Viva! New Amsterdam Records 2010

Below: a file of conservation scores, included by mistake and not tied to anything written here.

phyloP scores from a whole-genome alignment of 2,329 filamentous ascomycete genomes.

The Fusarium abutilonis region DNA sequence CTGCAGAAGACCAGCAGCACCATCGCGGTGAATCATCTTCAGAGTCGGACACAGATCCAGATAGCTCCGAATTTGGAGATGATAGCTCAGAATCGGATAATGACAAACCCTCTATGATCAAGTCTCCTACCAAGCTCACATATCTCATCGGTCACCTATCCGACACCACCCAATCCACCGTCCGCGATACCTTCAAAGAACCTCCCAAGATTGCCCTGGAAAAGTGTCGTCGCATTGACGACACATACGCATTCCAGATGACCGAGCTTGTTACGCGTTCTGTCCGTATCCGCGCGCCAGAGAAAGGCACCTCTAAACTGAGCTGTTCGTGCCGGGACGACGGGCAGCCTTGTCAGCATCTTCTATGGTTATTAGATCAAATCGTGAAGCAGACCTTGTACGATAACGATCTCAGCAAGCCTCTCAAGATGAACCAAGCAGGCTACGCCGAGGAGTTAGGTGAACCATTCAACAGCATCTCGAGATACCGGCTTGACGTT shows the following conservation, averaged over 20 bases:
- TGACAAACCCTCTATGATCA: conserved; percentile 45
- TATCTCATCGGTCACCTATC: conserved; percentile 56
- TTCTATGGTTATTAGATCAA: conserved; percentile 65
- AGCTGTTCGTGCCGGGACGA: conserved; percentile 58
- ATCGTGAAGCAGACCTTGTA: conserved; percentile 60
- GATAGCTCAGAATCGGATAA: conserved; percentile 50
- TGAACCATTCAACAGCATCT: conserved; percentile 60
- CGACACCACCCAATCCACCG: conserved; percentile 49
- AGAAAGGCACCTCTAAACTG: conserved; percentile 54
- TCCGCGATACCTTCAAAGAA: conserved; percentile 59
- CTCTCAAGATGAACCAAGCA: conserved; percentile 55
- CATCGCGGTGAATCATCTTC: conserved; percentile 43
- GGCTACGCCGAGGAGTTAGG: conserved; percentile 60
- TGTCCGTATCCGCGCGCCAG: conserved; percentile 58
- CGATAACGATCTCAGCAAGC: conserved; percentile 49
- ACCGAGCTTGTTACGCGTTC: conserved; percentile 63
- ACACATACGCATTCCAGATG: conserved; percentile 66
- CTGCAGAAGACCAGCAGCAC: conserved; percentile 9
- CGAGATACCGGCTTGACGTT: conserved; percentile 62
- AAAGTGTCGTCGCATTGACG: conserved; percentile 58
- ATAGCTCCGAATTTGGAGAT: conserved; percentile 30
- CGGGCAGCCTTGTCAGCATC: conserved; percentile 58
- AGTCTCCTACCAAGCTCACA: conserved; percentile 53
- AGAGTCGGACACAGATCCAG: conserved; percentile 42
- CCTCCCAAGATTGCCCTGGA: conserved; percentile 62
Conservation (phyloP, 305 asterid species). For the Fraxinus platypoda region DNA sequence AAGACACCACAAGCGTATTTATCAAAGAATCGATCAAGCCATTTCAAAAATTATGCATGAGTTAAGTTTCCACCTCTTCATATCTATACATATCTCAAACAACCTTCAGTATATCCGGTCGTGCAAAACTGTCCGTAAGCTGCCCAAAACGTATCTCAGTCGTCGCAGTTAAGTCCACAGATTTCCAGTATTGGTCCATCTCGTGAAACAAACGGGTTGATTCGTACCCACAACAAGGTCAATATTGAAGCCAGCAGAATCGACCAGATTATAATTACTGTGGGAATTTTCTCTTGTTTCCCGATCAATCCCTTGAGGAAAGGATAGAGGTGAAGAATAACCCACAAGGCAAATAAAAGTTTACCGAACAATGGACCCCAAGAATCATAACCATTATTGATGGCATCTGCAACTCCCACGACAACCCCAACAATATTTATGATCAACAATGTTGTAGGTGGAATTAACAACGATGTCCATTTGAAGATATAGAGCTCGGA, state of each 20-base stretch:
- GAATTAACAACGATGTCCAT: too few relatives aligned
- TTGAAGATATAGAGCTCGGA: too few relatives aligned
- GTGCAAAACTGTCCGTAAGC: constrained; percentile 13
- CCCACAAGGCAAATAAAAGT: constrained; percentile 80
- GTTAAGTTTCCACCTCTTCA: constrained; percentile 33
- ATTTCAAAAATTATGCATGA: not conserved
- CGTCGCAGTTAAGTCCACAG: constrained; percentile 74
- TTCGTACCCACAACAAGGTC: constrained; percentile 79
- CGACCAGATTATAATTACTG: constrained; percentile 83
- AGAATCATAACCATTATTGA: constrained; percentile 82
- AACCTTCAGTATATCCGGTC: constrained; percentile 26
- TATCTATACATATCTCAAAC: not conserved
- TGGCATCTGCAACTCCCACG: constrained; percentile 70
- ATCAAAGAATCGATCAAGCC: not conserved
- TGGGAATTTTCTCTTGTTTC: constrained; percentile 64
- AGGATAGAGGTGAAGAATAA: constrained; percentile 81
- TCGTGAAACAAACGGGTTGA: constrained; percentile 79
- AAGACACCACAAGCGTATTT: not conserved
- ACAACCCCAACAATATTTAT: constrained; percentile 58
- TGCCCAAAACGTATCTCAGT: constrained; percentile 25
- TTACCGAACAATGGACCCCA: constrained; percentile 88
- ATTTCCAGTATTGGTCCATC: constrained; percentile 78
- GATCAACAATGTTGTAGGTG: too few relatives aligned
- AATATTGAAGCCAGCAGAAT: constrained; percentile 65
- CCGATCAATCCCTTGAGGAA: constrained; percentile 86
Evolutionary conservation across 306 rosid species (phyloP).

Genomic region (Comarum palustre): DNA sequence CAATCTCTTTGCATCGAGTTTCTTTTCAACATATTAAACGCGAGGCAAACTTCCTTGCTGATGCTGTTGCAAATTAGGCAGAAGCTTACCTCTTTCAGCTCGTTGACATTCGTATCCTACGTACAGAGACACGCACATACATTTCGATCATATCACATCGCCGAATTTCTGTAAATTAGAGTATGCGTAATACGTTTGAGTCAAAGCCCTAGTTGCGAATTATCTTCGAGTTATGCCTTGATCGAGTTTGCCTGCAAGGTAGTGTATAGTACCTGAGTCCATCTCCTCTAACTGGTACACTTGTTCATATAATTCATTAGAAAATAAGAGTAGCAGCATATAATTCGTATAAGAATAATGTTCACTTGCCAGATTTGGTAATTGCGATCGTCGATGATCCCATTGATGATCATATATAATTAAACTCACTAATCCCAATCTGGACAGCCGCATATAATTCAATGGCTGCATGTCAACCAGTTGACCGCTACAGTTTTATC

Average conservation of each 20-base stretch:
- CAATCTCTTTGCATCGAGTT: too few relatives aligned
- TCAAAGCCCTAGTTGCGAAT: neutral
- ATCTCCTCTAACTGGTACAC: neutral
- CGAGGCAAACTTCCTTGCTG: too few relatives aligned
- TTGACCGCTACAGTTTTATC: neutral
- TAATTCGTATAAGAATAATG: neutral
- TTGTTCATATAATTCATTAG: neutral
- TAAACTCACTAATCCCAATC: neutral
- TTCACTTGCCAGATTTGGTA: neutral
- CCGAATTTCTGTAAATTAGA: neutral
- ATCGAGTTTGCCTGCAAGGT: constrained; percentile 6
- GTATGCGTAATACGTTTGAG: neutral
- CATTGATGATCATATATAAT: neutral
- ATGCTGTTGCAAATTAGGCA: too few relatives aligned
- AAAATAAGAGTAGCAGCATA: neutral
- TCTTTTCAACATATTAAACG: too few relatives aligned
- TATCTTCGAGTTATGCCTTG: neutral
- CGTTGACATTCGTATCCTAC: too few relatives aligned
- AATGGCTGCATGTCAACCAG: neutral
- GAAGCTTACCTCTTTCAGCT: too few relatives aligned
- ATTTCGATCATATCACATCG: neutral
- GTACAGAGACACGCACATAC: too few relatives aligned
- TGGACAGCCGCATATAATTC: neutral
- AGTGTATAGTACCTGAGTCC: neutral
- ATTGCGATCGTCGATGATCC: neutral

2010 was a big year for New Amsterdam Records. You might even call it a breakthrough year. But more than anything, it was a year of firsts: 2010 saw debut albums from Ted Hearne, janus, Matt Marks, Newspeak, Sarah Kirkland Snider, and Victoire (as well as sophomore releases from William Brittelle, Corey Dargel, itsnotyouitsme and the third installment of Sam Sadigursky’s Word’s Project series). And thanks to our partnership (new in 2010) with Naxos of America, the world’s largest classical music distributor, we’ve been able to bring this fantastic music to a much wider audience than ever before. On the live music front, our first season-length concert series, Archipelago, came to a triumphant conclusion at Galapagos Art Space back in May. More recently, we joined the Kaufman Center in announcing the Ecstatic Music Festival, an innovative concert series featuring collaborations between some of the brightest minds working in music today (including a number of NewAm artists). The festival is presented in association with New Amsterdam Records and curated by NewAm co-founder Judd Greenstein. Between all of that, Darcy James Argue’s Secret Society’s Grammy Award nomination, and the NewAm-heavy Time Out NY Best of 2010 list (not to mention the numerous other lists that have featured our artists), it has been a great year indeed.